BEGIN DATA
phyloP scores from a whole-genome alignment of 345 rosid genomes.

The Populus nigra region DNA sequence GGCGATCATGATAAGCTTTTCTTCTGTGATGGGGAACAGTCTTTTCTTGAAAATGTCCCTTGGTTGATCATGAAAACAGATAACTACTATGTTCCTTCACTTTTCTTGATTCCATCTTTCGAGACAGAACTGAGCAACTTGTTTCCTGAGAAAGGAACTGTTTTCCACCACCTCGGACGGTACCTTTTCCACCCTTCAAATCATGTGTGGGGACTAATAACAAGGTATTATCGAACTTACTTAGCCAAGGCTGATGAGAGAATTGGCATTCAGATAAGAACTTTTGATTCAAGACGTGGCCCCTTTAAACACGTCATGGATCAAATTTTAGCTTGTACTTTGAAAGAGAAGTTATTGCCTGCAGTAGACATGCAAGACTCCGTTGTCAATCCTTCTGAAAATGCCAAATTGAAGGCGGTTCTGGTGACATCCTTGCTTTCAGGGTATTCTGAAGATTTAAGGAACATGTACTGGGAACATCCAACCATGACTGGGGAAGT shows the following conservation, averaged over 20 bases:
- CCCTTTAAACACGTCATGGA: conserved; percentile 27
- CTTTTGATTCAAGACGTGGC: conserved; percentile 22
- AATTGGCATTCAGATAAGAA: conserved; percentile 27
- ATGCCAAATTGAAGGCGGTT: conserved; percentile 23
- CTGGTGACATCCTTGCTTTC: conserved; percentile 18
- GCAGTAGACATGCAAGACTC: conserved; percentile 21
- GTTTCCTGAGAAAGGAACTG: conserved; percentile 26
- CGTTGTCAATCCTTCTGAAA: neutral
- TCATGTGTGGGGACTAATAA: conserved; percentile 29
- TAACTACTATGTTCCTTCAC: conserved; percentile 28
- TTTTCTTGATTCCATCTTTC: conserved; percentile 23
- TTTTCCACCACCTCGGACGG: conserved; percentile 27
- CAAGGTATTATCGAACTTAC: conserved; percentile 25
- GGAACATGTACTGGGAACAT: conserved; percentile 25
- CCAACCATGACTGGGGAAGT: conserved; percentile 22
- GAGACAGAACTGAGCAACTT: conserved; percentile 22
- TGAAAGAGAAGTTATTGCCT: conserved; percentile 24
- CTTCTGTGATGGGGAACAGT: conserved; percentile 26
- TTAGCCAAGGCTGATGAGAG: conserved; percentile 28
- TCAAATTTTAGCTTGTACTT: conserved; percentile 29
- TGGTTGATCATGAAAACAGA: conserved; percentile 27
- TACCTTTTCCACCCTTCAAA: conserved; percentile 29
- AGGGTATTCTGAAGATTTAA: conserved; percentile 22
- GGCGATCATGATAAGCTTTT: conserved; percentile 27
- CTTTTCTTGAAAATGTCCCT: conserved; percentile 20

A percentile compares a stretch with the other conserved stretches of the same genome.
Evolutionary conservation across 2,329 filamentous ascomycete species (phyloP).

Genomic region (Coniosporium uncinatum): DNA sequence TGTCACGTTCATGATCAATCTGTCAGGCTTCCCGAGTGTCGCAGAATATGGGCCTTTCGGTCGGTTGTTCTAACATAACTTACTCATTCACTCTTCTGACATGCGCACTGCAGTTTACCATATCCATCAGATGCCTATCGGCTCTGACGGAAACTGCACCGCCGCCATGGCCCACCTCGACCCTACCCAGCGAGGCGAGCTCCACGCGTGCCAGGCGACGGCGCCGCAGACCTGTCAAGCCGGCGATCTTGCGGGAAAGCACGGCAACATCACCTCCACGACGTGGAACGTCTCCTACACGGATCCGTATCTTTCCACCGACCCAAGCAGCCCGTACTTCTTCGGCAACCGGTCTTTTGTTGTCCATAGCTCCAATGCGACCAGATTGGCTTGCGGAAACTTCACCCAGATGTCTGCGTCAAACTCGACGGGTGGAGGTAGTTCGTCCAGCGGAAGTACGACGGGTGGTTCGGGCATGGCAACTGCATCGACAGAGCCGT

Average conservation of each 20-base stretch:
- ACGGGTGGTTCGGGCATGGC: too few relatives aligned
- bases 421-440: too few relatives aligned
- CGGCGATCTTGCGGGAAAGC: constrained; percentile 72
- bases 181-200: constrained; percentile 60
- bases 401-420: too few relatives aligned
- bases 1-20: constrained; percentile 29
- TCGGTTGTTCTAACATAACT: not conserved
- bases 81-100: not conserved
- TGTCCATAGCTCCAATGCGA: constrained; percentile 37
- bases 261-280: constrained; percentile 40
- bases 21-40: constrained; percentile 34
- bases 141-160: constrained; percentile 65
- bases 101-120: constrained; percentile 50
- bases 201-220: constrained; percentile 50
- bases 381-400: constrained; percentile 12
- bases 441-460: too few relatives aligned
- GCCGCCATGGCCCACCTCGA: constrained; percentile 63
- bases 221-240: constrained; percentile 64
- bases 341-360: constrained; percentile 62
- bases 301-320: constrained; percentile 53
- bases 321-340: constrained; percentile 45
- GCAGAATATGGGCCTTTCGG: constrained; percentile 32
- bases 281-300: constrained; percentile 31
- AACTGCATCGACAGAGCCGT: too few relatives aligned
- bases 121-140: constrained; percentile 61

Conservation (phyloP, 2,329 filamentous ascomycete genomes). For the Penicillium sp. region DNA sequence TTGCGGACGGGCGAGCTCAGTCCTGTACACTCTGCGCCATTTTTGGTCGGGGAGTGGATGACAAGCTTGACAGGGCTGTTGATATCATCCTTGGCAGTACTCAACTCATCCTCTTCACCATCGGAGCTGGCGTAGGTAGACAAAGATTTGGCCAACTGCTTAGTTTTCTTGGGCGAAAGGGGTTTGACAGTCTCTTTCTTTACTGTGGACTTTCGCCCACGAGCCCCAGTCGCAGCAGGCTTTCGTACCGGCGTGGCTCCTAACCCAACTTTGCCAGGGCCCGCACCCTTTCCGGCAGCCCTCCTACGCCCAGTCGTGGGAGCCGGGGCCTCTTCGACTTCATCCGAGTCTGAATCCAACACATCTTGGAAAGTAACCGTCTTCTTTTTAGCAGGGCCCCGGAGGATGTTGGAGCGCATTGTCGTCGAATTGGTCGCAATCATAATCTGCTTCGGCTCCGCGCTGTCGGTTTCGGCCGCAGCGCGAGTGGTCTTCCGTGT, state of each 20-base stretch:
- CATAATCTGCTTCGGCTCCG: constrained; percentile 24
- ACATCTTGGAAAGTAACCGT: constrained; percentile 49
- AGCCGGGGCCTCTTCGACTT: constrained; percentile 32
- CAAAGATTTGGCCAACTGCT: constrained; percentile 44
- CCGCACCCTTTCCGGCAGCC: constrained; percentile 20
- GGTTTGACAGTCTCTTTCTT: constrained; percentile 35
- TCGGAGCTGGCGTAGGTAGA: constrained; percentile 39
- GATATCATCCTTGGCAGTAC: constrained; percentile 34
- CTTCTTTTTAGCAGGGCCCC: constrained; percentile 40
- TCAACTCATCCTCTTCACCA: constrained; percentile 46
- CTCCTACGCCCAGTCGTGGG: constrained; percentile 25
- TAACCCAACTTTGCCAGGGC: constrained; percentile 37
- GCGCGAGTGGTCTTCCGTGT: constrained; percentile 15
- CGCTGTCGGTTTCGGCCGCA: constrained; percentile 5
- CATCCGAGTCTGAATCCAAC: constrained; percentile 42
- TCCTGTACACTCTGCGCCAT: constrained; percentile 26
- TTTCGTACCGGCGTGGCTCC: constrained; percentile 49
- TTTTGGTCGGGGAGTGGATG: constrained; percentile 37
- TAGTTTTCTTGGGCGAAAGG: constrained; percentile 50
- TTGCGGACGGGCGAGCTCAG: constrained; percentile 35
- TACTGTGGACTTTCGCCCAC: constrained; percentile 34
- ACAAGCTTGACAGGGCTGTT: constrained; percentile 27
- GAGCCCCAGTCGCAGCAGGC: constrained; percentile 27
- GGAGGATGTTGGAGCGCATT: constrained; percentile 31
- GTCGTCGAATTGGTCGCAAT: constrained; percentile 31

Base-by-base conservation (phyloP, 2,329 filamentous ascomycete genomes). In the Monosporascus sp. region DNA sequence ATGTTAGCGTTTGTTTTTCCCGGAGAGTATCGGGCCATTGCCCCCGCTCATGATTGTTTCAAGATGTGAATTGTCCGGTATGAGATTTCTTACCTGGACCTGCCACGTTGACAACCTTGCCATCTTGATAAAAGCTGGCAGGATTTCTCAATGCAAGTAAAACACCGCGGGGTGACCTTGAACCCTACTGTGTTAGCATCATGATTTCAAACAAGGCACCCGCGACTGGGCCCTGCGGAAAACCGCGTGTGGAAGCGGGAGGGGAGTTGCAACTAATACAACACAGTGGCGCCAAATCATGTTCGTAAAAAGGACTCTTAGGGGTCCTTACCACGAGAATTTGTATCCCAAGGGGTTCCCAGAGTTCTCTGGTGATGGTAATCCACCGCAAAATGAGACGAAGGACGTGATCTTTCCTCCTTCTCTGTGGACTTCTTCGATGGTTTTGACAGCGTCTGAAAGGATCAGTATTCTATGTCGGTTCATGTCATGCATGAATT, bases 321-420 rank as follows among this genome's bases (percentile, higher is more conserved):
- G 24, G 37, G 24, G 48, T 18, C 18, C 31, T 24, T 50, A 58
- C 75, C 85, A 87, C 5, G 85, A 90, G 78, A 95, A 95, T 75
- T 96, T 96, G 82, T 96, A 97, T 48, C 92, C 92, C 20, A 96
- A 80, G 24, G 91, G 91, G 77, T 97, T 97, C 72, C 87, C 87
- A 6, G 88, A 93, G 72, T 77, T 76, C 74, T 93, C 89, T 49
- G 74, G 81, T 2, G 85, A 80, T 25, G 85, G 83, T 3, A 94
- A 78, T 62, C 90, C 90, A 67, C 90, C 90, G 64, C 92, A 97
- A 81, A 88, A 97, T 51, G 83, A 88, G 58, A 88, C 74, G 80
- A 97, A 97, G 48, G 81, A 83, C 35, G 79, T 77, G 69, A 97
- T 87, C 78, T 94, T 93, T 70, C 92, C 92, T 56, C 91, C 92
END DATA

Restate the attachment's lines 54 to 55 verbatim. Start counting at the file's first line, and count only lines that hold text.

- bases 281-300: constrained; percentile 31
- AACTGCATCGACAGAGCCGT: too few relatives aligned